Various objects and advantages of this invention will become apparent to those skilled in the art from the following detailed description of the preferred embodiment, when read in light of the accompanying drawings.
FIG. 1 is a perspective view of a conventional garage including a garage door.
FIG. 2 is a rear view of a portion of the lower panel of the garage door.
FIG. 3 is a cross-sectional view of the portion of the lower panel of the garage door.
FIG. 4 is a cross-sectional view as in FIG. 3, and additionally showing a prior art plastic foam insulation positioned in the lower panel.
FIG. 5 is a cross-sectional view as in FIG. 3, and additionally showing a garage door insulation in accordance with this invention positioned in the lower panel.
FIG. 6 is a perspective view of a piece of the garage door insulation.
FIG. 7 is a cross-sectional view of the garage door insulation.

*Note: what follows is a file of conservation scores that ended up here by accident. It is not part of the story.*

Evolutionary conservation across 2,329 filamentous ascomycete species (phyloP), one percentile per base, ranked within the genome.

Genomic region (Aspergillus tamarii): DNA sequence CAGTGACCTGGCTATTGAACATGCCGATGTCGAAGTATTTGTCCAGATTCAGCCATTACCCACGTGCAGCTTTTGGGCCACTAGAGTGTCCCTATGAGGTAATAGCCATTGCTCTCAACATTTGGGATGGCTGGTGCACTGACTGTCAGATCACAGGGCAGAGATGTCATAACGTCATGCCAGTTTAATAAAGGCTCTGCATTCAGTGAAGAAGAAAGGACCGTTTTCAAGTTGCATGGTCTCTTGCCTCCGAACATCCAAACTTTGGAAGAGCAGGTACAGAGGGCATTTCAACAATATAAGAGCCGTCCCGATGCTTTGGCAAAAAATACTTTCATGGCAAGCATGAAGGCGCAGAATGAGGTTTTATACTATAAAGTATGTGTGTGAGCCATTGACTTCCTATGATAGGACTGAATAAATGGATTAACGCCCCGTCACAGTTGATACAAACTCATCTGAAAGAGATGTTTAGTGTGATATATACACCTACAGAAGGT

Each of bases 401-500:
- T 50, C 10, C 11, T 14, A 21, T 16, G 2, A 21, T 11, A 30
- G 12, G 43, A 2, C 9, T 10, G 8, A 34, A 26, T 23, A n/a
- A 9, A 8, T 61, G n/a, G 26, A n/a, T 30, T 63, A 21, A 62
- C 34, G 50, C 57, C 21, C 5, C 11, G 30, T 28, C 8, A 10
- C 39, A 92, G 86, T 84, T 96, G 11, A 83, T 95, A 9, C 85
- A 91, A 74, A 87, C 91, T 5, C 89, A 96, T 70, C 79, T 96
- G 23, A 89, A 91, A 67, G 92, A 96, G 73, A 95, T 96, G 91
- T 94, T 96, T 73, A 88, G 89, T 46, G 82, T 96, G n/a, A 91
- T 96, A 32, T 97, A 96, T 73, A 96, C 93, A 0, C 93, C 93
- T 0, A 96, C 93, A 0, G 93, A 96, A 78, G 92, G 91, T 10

FIG. 8 is a schematic view of a method for manufacturing the garage door insulation.
Referring now to the drawings, there is illustrated in FIG. 1 a conventional garage indicated generally at 10. The garage 10 includes a large, rectangular garage door 12. The garage door 12 includes an upper panel 14, a lower panel 16, and two center panels 18. The panels are connected to one another by hinges (not shown). Contours 20 are formed in the panels to produce an attractive design. The panels are preferably formed from a metallic material such as steel, but they can also be formed from plastics, composites, or other suitable materials.